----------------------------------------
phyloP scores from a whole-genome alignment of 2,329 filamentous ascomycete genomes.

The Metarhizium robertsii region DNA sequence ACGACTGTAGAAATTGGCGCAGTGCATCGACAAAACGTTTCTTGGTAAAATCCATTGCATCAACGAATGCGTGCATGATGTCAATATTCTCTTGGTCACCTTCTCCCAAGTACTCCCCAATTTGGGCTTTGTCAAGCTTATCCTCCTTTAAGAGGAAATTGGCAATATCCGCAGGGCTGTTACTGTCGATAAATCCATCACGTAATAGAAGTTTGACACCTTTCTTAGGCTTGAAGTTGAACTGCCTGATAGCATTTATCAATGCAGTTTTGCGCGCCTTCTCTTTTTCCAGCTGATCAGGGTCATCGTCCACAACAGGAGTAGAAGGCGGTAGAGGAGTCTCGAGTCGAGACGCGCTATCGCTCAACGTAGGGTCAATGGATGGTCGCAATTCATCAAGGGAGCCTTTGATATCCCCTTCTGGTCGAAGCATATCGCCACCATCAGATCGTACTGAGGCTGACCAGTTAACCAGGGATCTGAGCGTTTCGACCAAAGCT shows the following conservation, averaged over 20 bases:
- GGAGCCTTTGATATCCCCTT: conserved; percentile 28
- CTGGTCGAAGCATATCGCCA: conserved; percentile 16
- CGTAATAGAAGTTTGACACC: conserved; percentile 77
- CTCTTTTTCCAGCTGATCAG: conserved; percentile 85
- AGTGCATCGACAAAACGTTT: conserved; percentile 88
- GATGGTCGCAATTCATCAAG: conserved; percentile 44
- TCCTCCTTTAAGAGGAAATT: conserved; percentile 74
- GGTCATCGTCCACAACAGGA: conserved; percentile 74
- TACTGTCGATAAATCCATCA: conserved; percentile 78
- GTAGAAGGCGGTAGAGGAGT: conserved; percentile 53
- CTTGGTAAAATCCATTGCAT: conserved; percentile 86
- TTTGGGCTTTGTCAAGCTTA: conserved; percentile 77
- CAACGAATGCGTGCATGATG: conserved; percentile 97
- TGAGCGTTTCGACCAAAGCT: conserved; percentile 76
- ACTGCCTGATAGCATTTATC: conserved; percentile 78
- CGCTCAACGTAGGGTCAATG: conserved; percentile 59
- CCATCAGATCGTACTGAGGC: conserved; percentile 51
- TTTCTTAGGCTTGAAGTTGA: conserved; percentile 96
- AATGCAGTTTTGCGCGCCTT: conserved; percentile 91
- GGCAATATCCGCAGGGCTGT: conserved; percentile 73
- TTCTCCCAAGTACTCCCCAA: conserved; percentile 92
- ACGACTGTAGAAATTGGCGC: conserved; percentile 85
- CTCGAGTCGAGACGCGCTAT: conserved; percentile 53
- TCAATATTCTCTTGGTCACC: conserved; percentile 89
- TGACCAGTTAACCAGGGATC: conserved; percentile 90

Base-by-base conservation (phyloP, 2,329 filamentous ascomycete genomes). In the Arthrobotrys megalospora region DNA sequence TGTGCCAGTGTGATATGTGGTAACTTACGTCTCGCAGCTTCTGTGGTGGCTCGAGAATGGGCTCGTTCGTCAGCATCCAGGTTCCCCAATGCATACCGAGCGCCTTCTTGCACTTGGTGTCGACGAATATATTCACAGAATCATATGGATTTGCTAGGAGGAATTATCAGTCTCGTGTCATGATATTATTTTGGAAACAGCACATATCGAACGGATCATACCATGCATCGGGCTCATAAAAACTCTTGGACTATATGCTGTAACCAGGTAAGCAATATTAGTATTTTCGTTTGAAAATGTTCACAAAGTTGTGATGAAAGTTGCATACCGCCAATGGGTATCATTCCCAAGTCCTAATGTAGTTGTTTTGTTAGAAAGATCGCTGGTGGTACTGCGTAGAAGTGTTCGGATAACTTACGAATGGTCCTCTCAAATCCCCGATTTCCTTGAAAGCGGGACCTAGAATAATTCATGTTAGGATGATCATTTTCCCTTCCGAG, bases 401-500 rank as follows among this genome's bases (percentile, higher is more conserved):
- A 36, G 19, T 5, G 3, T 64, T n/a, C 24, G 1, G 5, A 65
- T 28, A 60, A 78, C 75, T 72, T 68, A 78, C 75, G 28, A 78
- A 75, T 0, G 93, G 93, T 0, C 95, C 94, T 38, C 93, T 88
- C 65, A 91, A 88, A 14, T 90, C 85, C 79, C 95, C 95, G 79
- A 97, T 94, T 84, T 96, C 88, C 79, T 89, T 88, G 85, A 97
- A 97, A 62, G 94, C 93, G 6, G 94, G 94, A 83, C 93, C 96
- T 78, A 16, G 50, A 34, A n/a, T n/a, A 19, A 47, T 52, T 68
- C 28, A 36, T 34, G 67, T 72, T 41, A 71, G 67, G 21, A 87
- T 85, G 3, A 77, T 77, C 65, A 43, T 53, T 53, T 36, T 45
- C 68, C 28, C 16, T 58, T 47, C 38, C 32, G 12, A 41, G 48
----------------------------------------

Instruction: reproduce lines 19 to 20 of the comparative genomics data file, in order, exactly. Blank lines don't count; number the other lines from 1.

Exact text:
- CCATCAGATCGTACTGAGGC: conserved; percentile 51
- TTTCTTAGGCTTGAAGTTGA: conserved; percentile 96